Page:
Pheasant is often overlooked nowadays. This game fowl has a unique flavor that is perfect on the grill. Regardless of how you cook pheasant, it has a wonderful flavor of its own so don't overdo it.
These days you can buy your pheasant wild or farm-raised, which is more common. The farm-raised variety has a little more fat to it and a milder flavor. Most pheasant you buy these days is going to be cleaned and prepared which leaves the consumer unaware of if the pheasant has been "hung" or not. Traditionally, fresh pheasant is hung up to age for a few days. One of the reasons for doing this is to allow the oils in the feathers to travel into the meat, adding flavor and moisture.
Like most game, pheasant has a low fat content and can dry out quickly. This is why many pheasant recipes call for larding. Larding is a cooking process where you add fat to the meat to keep it moist and flavorful. The traditional method of larding is to wrap pheasant in bacon (or pancetta if you are looking for something more Italian). As the bacon cooks, it releases fat which keeps the meat of the pheasant basted. Another method of larding is to simply baste your game bird with oil-based sauces or marinades. This will also add moisture. Remember there is a difference between adding water to meat and adding fat. Fat is perfect for very lean meats while water is better for fatty meats.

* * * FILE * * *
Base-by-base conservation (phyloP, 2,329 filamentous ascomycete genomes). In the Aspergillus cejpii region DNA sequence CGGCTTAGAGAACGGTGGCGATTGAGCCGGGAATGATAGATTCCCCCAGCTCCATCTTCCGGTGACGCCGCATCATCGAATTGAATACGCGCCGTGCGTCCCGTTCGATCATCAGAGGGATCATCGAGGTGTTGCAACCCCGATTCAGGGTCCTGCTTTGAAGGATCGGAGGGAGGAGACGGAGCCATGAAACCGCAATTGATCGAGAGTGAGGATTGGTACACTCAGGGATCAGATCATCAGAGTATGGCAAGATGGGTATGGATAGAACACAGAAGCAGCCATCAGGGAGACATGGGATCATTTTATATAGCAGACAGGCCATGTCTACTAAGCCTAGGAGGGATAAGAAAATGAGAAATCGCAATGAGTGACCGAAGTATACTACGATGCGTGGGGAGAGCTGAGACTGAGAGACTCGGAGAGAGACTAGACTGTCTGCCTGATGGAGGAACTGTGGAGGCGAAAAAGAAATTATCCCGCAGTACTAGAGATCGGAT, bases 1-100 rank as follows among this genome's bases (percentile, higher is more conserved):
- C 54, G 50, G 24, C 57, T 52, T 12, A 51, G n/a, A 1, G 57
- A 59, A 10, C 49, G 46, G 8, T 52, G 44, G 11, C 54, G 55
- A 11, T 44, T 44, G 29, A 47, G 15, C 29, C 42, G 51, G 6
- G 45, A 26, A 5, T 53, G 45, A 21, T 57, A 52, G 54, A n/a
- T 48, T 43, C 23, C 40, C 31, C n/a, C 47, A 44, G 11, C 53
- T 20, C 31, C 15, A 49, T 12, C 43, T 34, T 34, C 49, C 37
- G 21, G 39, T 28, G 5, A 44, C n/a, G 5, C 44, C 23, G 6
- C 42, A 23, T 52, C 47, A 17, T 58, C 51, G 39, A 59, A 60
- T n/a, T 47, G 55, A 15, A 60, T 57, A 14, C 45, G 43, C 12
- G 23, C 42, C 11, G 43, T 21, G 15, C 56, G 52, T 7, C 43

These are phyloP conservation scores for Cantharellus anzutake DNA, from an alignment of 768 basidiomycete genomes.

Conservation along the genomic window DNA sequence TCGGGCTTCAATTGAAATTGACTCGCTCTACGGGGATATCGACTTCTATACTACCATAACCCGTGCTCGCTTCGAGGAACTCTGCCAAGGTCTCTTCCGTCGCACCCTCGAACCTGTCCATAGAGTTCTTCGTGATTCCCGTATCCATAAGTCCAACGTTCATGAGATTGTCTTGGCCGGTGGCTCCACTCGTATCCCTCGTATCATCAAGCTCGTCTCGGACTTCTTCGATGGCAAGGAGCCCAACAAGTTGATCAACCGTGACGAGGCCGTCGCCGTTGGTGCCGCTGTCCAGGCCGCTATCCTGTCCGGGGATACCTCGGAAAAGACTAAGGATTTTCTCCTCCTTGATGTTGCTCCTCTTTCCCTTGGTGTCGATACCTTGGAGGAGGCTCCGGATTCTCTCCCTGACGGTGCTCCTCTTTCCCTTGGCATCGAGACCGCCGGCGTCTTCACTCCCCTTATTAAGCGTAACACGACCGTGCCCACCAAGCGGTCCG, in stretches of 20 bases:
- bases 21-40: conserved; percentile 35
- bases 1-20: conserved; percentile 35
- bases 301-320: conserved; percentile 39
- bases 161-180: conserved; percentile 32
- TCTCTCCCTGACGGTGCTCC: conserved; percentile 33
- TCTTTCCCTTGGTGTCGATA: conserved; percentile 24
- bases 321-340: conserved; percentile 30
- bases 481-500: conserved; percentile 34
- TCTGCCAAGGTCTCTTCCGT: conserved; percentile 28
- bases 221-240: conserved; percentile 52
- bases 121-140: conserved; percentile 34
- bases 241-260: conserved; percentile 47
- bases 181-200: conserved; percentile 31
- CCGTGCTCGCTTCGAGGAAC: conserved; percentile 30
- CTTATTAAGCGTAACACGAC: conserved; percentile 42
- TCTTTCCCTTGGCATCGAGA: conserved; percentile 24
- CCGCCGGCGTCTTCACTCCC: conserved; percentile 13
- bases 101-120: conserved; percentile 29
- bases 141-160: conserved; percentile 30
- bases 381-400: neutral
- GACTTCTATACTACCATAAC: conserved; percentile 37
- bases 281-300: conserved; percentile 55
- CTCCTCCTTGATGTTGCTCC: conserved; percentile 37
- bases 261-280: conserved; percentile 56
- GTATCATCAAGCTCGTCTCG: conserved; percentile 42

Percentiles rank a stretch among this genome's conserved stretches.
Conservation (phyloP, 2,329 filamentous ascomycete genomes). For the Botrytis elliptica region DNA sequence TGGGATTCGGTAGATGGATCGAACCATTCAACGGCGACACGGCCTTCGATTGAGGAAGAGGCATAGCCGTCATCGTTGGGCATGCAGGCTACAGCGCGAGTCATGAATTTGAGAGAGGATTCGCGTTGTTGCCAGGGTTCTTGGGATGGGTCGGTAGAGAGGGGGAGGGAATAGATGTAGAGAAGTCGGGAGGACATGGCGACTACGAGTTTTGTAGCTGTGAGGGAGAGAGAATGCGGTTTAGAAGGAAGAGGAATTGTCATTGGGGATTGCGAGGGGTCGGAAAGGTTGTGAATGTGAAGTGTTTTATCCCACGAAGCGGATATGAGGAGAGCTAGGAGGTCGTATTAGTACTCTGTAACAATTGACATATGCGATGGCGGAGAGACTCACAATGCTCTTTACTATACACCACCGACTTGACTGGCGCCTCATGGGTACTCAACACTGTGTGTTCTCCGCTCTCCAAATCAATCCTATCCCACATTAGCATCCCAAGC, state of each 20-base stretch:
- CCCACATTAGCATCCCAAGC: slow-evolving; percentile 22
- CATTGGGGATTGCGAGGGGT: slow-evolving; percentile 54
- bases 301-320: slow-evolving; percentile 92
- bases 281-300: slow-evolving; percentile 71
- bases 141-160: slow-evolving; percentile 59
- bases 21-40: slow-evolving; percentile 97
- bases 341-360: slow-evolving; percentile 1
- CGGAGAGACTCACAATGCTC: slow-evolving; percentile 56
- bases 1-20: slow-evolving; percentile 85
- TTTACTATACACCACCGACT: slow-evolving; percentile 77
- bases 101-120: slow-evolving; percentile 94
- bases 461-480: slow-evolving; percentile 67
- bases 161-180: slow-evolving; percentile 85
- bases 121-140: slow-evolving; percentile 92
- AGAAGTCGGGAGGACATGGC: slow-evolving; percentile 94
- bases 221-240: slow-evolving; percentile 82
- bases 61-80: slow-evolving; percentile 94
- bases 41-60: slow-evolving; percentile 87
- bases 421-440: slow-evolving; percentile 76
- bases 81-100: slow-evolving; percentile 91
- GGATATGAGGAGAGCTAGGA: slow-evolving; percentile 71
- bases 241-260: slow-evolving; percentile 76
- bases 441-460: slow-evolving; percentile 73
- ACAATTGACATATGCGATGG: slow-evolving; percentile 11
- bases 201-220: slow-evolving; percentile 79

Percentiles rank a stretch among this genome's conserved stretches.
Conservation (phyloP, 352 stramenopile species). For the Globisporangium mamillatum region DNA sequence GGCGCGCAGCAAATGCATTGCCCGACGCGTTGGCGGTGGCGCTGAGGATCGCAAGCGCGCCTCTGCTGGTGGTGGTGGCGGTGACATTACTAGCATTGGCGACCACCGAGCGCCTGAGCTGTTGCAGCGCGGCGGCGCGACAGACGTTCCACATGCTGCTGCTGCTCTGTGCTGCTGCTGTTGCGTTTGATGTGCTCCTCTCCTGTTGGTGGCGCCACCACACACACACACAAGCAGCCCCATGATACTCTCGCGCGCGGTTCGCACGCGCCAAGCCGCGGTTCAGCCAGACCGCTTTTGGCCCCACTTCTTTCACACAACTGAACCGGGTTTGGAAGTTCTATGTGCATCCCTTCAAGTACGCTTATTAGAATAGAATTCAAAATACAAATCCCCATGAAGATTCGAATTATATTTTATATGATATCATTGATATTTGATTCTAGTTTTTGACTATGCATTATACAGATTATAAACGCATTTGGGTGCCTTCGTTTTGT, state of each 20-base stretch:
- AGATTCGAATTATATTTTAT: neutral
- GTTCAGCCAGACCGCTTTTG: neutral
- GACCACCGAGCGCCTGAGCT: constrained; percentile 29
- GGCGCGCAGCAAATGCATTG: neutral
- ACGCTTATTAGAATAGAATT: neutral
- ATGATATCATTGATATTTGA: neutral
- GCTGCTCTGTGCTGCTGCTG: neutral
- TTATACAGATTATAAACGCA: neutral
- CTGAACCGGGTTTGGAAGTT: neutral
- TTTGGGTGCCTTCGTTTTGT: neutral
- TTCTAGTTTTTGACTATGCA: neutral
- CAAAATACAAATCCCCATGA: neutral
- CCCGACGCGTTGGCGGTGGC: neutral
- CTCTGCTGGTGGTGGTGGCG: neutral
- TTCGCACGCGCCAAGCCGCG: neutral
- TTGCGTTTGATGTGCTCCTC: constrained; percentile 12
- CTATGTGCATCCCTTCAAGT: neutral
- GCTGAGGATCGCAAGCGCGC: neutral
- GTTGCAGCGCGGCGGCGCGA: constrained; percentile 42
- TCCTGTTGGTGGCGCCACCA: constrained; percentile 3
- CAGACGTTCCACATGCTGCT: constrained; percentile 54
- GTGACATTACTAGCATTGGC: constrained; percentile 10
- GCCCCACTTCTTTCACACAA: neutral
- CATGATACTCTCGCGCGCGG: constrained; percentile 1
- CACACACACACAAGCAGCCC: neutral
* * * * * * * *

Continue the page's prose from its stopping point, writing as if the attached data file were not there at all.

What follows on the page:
Pheasant, once prepared, should be cooked pretty similarly to chicken. Pheasants tend to be a little smaller than many chickens so the cooking time will be a little less. A whole pheasant is perfect for the rotisserie and pheasant breasts are a great alternative to chicken breasts since pheasant has a much better flavor.
Since pheasant is relatively small the smoking times are not that long. A typical pheasant can be smoked in 2 to 3 hours at a smoking temperature around 250 F. Use a slightly higher temperature since pheasant is as prone to bacteria as turkey. Using a higher temperature helps to reduce the risk of contamination.